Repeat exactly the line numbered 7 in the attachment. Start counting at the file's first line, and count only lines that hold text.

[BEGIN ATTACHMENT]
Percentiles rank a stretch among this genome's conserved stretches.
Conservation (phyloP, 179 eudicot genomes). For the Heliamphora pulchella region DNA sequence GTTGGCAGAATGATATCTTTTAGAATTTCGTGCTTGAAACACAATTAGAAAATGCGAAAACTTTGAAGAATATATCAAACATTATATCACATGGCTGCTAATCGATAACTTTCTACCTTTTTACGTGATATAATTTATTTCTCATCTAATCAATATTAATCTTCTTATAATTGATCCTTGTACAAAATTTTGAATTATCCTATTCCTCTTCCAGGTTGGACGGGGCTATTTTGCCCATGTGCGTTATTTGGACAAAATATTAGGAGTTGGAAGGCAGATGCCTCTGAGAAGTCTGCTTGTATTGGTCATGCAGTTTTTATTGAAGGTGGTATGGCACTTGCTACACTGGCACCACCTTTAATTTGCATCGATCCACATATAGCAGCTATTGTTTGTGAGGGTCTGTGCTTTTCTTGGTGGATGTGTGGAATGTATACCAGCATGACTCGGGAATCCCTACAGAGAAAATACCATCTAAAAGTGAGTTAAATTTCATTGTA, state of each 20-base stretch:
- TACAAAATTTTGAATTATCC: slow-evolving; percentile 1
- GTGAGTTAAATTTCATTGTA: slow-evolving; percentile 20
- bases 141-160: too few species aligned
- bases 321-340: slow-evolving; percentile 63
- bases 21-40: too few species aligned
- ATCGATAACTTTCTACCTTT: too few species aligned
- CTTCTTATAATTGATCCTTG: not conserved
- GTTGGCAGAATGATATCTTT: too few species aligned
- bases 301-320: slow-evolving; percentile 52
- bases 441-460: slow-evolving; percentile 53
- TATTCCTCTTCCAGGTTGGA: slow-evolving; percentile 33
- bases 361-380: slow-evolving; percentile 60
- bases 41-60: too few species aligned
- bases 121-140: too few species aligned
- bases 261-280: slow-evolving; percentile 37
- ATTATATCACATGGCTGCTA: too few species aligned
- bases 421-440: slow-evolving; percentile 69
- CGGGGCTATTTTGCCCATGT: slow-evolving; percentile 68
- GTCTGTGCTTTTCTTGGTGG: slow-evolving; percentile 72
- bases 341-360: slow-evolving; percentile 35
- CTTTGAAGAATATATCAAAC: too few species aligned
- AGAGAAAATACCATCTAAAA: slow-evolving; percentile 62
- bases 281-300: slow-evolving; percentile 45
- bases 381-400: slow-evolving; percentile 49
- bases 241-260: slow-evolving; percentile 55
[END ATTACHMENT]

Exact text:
- bases 21-40: too few species aligned